how do you test for Celiac & why it’s almost always done wrong
Celiac Disease and gluten seem like new topics even though they are decades old. The problem is that testing for Celiac IS still decades old and that is hurting million of people. Most doctors are still using blood tests and biopsies, both of which are outdated and inaccurate.
First let’s clear the myth that Celiac Disease affects only 1% of the population. That is completely wrong (partly due to ancient testing methods). “30% of the American population has the genes for Celiac Disease”1.
Here is how the medical system fails you with testing for Celiac Disease…
Blood tests often lead to misdiagnoses because several diseases give the exact same results – how would the doctor know which you have? Is it Celiac? Hashimoto’s (much more common than Celiac), diabetes, or yet something else? Your doctor is guessing which one and if he guesses wrong, the actual problem remains untreated and continues to grow.
Biopsies were once thought to be the gold standard for testing and they are still the preferred method of most doctors. A biopsy is done to identify severely damaged intestines – medically called “villous atrophy”. The flaw here is that the medical standard says that even if you are reacting negatively to gluten (and showing antibodies in your blood tests), your doctor still can’t officially diagnose you as having Celiac Disease until your intestines are completely worn down.
In case you think you just misunderstood that, here it is again: you can have the DNA that makes you susceptible to Celiac, your blood tests can be positive for specific antibodies showing a reaction to gluten, you can even have every classic symptom, but until a biopsy swab shows that your intestines are completely damaged, your doctor will tell you that you do not have Celiac Disease and you can safely eat gluten.
What’s even worse is that the biopsy is taking a small swab from a tiny area and might miss other parts of the intestine already damaged. You might technically be in “villous atrophy” stage in certain parts of your intestines but if the swab didn’t happen to sample from there, your test turns up negative. Given that your intestines are 22 feet long, it’s not hard to imagine how often tests miss it. The official statistic as of 2012 is that the average Celiac goes 11 years undiagnosed or misdiagnosed – and it’s easy to see why.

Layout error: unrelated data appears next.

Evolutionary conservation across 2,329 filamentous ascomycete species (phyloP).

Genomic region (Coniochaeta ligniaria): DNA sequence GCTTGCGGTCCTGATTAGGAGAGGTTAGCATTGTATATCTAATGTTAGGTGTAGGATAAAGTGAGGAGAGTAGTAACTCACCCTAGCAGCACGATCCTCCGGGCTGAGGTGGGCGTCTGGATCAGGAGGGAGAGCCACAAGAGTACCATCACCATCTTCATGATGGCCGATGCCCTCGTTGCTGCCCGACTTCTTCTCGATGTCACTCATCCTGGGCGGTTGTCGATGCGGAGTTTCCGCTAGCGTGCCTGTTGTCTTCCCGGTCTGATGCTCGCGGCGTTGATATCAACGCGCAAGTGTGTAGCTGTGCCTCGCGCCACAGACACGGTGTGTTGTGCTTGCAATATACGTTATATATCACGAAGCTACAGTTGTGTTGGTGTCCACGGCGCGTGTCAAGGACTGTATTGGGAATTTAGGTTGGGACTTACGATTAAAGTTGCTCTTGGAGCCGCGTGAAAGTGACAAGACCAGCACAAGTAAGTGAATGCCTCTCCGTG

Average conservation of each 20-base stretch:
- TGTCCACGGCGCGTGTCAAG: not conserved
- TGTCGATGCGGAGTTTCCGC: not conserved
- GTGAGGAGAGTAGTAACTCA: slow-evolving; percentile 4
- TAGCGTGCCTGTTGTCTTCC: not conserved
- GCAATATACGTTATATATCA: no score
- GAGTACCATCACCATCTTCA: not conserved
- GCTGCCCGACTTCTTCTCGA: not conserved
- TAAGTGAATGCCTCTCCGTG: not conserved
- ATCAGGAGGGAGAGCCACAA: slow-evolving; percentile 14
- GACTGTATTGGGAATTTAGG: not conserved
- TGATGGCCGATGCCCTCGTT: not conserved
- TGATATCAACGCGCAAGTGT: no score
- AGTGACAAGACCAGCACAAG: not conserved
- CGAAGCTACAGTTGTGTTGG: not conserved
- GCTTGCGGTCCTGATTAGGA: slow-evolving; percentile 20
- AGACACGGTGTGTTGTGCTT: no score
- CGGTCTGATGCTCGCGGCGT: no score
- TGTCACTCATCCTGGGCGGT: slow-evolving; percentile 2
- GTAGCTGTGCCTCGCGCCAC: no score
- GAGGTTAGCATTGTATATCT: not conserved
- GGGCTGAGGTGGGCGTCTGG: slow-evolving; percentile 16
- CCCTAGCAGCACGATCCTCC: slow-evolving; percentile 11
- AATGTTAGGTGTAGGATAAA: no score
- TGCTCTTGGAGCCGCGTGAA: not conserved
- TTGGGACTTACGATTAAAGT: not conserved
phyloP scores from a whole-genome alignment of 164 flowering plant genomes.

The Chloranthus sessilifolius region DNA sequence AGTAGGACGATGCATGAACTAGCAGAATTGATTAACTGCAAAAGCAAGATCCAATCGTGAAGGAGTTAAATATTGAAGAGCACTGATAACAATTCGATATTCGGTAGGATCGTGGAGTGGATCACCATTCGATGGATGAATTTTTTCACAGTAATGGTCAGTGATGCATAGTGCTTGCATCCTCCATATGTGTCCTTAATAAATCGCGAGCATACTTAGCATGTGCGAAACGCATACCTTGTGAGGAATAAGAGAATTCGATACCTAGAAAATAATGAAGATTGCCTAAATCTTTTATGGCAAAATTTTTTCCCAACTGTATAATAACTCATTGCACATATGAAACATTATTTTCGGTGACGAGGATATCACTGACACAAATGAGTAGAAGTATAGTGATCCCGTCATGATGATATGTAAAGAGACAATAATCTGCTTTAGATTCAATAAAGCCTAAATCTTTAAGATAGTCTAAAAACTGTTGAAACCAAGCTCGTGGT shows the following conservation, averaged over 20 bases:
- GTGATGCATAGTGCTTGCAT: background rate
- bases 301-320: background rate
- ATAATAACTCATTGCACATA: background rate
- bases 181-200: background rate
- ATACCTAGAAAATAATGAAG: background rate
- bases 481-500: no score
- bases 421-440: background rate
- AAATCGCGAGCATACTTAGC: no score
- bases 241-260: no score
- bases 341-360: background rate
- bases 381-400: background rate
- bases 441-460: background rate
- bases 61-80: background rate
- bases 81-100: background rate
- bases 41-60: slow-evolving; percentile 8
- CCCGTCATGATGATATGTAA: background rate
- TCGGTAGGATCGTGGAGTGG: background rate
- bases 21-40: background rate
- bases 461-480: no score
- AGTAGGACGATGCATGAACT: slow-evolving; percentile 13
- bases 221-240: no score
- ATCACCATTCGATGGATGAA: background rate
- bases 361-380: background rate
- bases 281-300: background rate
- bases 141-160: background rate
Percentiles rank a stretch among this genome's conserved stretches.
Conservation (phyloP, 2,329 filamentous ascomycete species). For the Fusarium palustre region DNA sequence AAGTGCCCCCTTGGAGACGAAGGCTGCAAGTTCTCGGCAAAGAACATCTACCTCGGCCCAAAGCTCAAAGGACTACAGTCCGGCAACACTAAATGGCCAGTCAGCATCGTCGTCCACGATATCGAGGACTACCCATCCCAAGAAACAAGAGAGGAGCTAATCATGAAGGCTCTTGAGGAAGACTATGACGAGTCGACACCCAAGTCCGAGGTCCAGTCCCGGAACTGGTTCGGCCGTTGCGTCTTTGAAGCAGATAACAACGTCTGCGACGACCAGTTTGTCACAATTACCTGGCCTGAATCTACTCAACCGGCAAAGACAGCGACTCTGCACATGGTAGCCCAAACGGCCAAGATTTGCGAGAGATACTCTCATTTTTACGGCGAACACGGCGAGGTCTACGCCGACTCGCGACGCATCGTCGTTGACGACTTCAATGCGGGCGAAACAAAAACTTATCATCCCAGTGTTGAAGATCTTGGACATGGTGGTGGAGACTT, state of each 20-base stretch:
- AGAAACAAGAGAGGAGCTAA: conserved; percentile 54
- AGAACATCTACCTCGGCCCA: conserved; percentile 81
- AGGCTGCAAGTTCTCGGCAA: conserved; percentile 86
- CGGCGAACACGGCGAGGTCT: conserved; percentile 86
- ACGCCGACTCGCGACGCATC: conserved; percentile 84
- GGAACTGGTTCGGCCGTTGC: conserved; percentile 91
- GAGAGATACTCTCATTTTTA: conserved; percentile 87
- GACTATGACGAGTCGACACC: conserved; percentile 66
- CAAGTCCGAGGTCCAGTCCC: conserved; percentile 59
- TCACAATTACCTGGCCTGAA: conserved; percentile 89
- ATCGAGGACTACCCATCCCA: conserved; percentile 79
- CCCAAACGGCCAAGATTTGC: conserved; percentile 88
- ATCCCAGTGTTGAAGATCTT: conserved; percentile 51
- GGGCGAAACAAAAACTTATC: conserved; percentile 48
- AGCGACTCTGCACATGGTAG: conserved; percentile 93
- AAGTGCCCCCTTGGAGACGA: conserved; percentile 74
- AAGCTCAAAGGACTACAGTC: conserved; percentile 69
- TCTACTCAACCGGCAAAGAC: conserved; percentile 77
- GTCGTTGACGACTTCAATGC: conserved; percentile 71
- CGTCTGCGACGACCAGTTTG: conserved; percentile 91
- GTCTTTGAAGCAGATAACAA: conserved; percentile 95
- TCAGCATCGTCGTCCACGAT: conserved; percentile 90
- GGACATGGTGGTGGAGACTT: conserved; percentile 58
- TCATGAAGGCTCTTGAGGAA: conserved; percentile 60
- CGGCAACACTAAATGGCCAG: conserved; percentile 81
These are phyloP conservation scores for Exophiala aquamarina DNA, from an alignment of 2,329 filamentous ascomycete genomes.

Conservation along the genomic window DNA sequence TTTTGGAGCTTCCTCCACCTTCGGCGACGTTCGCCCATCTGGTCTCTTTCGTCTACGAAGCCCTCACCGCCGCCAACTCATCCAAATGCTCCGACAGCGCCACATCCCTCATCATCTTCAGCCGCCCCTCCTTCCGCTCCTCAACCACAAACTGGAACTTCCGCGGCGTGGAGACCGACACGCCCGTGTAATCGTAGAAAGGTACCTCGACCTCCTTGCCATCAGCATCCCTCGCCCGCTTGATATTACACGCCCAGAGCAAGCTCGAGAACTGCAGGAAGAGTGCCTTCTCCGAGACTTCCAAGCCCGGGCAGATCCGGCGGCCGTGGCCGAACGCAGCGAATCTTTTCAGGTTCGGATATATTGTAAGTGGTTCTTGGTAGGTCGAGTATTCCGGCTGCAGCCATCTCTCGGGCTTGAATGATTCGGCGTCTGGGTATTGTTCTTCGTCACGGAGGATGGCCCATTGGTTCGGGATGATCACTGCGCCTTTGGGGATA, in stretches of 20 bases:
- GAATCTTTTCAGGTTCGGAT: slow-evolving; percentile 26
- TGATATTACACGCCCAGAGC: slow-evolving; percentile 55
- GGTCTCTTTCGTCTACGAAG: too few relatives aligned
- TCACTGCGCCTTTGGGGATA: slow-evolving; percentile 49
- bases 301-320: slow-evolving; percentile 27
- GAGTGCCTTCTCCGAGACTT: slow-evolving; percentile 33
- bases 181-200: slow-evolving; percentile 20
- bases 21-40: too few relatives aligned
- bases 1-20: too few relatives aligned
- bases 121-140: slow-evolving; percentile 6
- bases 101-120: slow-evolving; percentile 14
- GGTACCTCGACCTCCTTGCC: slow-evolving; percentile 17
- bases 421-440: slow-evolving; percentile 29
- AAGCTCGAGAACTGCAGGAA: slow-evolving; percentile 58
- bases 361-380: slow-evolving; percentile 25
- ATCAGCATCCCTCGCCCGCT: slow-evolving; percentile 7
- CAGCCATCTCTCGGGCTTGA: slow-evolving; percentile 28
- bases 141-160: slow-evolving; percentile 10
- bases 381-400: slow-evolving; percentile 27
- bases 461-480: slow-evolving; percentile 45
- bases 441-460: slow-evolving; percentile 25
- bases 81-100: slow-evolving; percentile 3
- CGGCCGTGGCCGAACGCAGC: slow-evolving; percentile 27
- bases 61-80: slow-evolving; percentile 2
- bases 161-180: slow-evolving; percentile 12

A few months or years after your “false negative” diagnoses, once your intestines have sustained enough damage and you re-do a biopsy showing completely flat “villi” (which means you are no longer absorbing nutrients normally) then your doctor can diagnose you with Celiac Disease. Of course by then you may have triggered other issues including nerve damage leading to MS, organ failure leading to diabetes, neurological issues very often meaning clinical depression, on and on this list goes and your risks to mortality rates more than double2, 3. ALL of which can be prevented!
MODERN METHOD OF TESTING FOR CELIAC DISEASE: Genetic testing allows you to prevent triggering Celiac Disease in the first place by warning you that you are genetically susceptible and that you need to avoid gluten. The specific genes for Celiac Disease are: HLA-DQ2 and DQ8. There are really easy at-home test kits that make testing so simple!
BOTTOM LINE: Don’t rely on your doctor or the medical system to do the right thing. Get on the offense with gluten so you can prevent yourself from becoming the next statistic. Get my Gluten Demystified program and learn everything you need to know the easy way…
1National Institutes of Health, University of Chicago, Celiac Disease Center 12.12.2011
2Journal of the American Medical Association 9.16.2009,Vol302,No.11
3The American Journal of Gastroenterology 2007;102:864-870
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